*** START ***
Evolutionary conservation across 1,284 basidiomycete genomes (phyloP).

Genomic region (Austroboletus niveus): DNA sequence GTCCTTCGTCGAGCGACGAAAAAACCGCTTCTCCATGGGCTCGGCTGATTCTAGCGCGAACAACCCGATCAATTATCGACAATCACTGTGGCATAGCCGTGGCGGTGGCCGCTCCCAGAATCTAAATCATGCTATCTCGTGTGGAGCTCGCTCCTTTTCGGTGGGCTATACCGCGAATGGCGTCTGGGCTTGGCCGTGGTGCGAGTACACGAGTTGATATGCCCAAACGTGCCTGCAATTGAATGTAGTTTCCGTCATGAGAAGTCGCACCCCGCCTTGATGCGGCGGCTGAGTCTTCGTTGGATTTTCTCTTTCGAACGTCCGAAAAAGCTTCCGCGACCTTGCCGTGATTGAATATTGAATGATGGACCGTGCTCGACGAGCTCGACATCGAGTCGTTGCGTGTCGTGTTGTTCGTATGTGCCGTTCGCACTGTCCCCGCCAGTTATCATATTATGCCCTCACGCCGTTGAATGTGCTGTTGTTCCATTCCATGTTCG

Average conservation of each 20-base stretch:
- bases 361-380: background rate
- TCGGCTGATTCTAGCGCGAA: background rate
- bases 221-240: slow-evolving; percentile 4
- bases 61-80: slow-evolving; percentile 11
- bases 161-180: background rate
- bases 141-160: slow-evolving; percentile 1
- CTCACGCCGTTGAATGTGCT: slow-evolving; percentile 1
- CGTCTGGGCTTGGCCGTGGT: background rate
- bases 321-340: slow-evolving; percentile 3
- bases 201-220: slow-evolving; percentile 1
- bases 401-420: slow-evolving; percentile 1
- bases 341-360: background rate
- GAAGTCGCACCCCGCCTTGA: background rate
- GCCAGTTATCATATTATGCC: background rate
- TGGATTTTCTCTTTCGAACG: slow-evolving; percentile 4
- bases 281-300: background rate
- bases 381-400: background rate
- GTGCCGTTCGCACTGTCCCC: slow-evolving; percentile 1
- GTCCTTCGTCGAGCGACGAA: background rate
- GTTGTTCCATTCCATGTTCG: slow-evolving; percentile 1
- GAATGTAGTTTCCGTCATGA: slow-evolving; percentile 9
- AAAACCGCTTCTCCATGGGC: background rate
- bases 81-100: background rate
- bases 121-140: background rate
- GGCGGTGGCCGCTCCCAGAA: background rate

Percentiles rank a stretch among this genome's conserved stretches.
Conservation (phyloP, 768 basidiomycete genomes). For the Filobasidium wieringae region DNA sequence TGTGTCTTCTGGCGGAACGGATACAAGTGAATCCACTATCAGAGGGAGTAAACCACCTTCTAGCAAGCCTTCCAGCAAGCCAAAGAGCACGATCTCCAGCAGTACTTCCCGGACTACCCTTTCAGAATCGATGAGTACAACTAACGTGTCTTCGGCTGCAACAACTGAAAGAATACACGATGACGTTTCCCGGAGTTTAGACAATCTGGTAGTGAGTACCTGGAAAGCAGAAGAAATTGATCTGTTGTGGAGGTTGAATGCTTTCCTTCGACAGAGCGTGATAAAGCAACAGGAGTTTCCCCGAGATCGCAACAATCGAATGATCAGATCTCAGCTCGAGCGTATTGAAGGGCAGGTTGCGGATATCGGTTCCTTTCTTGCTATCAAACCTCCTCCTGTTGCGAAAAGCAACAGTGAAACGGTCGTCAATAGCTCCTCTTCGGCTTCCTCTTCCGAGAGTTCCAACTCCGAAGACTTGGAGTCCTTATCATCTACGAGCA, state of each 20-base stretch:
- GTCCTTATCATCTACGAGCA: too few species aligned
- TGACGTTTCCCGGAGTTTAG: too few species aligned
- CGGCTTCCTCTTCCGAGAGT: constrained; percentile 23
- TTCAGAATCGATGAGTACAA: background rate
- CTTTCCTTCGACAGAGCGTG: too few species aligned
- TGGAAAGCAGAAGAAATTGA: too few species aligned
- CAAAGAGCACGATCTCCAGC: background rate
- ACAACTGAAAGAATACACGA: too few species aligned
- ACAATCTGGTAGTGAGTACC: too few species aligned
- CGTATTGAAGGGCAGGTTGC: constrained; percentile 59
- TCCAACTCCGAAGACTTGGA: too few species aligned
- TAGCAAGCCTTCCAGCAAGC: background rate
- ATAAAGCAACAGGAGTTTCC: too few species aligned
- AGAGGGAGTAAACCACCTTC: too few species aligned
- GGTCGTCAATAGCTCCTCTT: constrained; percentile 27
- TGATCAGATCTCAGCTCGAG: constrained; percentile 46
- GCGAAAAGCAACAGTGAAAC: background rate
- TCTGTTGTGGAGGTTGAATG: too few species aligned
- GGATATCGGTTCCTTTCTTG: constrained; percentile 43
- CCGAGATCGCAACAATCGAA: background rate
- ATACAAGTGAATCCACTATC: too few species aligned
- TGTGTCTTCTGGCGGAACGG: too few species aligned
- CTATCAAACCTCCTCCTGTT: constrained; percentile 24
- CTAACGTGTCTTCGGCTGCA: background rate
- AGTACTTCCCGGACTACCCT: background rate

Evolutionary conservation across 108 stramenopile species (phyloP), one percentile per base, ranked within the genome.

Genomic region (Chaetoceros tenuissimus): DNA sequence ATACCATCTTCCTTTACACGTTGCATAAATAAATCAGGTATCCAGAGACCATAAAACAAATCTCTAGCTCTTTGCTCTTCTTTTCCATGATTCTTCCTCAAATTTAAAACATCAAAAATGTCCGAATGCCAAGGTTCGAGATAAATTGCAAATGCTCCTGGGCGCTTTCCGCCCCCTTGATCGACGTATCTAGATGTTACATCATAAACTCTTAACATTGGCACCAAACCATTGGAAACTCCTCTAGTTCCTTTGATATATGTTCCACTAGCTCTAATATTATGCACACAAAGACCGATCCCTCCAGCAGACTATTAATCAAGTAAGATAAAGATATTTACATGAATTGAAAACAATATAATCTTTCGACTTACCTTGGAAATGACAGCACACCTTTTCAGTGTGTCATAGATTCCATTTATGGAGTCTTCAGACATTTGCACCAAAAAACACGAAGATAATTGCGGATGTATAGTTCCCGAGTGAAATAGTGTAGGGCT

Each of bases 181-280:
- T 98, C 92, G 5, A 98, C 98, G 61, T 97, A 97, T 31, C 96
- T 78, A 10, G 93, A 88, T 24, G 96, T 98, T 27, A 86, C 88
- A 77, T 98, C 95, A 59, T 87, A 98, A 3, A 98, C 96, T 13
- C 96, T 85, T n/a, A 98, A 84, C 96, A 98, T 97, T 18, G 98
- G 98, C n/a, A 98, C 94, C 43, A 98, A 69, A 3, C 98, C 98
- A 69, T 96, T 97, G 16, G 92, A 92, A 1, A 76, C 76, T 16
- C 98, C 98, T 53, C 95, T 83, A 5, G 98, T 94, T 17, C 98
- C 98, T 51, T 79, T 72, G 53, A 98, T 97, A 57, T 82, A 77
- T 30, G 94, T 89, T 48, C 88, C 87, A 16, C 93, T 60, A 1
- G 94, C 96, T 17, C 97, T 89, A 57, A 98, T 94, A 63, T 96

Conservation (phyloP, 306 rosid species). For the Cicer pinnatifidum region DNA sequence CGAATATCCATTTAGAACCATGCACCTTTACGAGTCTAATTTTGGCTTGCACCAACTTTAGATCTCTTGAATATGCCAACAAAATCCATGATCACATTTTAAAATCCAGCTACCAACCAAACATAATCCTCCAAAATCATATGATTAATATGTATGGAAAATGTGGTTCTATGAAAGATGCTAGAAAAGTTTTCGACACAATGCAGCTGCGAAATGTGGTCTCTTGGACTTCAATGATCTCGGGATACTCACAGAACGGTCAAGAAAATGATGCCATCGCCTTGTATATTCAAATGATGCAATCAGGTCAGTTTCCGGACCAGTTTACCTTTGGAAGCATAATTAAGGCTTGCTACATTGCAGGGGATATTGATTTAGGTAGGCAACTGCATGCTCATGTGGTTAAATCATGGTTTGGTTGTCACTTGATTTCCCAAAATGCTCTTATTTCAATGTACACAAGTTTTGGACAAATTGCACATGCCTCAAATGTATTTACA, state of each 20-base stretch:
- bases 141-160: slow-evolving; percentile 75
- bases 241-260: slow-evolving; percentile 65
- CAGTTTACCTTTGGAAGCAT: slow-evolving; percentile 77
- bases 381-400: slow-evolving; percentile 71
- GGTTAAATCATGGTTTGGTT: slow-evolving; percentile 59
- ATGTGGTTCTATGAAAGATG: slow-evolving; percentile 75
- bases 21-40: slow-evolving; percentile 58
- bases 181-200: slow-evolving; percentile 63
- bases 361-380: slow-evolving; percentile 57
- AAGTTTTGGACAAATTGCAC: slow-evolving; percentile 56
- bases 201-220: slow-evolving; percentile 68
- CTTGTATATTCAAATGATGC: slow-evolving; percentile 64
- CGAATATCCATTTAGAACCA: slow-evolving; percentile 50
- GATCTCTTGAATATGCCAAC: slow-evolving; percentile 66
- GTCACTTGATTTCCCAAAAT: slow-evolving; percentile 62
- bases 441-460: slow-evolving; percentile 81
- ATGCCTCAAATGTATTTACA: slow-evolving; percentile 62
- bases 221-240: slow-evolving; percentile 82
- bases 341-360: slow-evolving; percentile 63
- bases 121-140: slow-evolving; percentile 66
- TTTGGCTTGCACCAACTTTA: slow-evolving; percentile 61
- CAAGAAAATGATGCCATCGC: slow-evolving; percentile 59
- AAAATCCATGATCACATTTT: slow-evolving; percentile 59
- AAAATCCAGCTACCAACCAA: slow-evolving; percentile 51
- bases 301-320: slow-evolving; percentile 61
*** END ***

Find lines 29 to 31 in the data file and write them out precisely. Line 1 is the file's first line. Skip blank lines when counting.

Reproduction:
Percentiles rank a stretch among this genome's conserved stretches.
Conservation (phyloP, 768 basidiomycete genomes). For the Filobasidium wieringae region DNA sequence TGTGTCTTCTGGCGGAACGGATACAAGTGAATCCACTATCAGAGGGAGTAAACCACCTTCTAGCAAGCCTTCCAGCAAGCCAAAGAGCACGATCTCCAGCAGTACTTCCCGGACTACCCTTTCAGAATCGATGAGTACAACTAACGTGTCTTCGGCTGCAACAACTGAAAGAATACACGATGACGTTTCCCGGAGTTTAGACAATCTGGTAGTGAGTACCTGGAAAGCAGAAGAAATTGATCTGTTGTGGAGGTTGAATGCTTTCCTTCGACAGAGCGTGATAAAGCAACAGGAGTTTCCCCGAGATCGCAACAATCGAATGATCAGATCTCAGCTCGAGCGTATTGAAGGGCAGGTTGCGGATATCGGTTCCTTTCTTGCTATCAAACCTCCTCCTGTTGCGAAAAGCAACAGTGAAACGGTCGTCAATAGCTCCTCTTCGGCTTCCTCTTCCGAGAGTTCCAACTCCGAAGACTTGGAGTCCTTATCATCTACGAGCA, state of each 20-base stretch:
- GTCCTTATCATCTACGAGCA: too few species aligned